There are accounts of accusations and counter accusations that South Sudan is supporting rebels and the opposite true about Sudan. To be exact, Sudan started it, and South Sudan followed suit (support Northern rebels), morally however.

There are no secrets about what is happening between the two countries and if healing and reconciliation are anything important to the two regions, there has to be openness and honesty. The two must cease from cheating one another for the sake of peace.

I still see window of opportunity for the two sides to stop the fighting and dialogue. The world must help the two nations in the form of peace keeping mission and buffer zones. Negotiation must start from cease fire arrangement immediately, followed by border demarcation exercise. Border current issue is really an issue. Countries must know their international borders otherwise it is possible for temptation to annex lucrative soils of others.

Though the atmosphere is just not conducing for talking at the moment, and the war is in the air, let us do what good men (NCP and the SPLM) did in Naivasha Kenya. To straighten out differences through violence is the last thing when other avenues are not workable. We must learn to seek peace through other means and not through war. Khartoum is wrong here 100%. They still live in the past.

If they continue in that orientation (belligerency), they will be shocked. They will never conquer South Sudan, mark my words! The SPLA has ability to discipline an intruder. They are wasting their time fighting the people of South Sudan for their own down fall. South Sudan has not bowed to anyone. We will withstand any threat!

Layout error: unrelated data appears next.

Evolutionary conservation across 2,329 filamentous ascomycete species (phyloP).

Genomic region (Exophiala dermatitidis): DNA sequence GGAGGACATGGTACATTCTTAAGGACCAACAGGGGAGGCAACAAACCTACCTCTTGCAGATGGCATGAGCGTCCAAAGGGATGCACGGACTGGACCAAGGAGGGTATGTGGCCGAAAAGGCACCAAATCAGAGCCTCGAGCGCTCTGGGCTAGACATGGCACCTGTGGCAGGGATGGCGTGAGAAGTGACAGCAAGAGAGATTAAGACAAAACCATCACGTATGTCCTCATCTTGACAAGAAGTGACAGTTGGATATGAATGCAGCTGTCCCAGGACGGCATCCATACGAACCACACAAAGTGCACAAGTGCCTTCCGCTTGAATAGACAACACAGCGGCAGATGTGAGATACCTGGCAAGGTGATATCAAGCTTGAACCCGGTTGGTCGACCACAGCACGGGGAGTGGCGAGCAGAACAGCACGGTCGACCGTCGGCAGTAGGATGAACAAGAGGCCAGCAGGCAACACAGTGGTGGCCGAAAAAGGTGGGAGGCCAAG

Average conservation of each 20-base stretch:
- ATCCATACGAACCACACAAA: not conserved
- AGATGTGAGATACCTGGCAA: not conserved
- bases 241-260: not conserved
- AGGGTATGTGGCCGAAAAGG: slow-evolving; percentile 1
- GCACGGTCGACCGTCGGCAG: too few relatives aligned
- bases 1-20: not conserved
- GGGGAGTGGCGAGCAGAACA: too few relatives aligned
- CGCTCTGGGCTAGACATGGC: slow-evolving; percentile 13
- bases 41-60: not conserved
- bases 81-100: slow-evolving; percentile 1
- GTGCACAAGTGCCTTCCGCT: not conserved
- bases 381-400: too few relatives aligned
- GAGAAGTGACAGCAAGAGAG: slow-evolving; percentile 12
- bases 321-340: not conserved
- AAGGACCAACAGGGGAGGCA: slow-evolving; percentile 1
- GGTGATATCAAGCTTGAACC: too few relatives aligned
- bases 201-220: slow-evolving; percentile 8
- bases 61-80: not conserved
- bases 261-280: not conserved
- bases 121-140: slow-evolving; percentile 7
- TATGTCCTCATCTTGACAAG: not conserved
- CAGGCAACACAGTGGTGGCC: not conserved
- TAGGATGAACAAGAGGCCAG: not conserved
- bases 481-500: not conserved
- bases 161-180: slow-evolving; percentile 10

Wait a minute, I read a lie that Panthou (now renamed Heglig) as part of Southern Kordofan, that is in correct. South Sudan territories of the 1956 are well documented; Panthou is well deep within Southern territory, let no one again mistaken it using the current corrupted so-called map of the two countries. We still have other areas we will bring back even beyond Panthou. When did Panthou become Northern territory? The people are joking! Panthou is many miles behind in the state of Western Upper Nile

SPLA must not leave Panthou whether Khartoum rains fire on our men or through any pressure from New York (UN) or Addis Ababa in Ethiopia (AU). AU in specific should look away. Khartoum has is invading and they will find men here. If to patch up their economy through Southern land is an issue, then they are wrong. Khartoum must forget it quickly and look for other sources of financing their crumbling economy.

Way forward

The thing we hear over again that South Sudan did this or that is just a divisionary. The fact is that there is a civil war in the Sudan, and South Sudan is paying the price for an imported war. Sudan at the moment doesn’t differentiate between South Sudan and her rebels fighting in that territory and this is a mistake.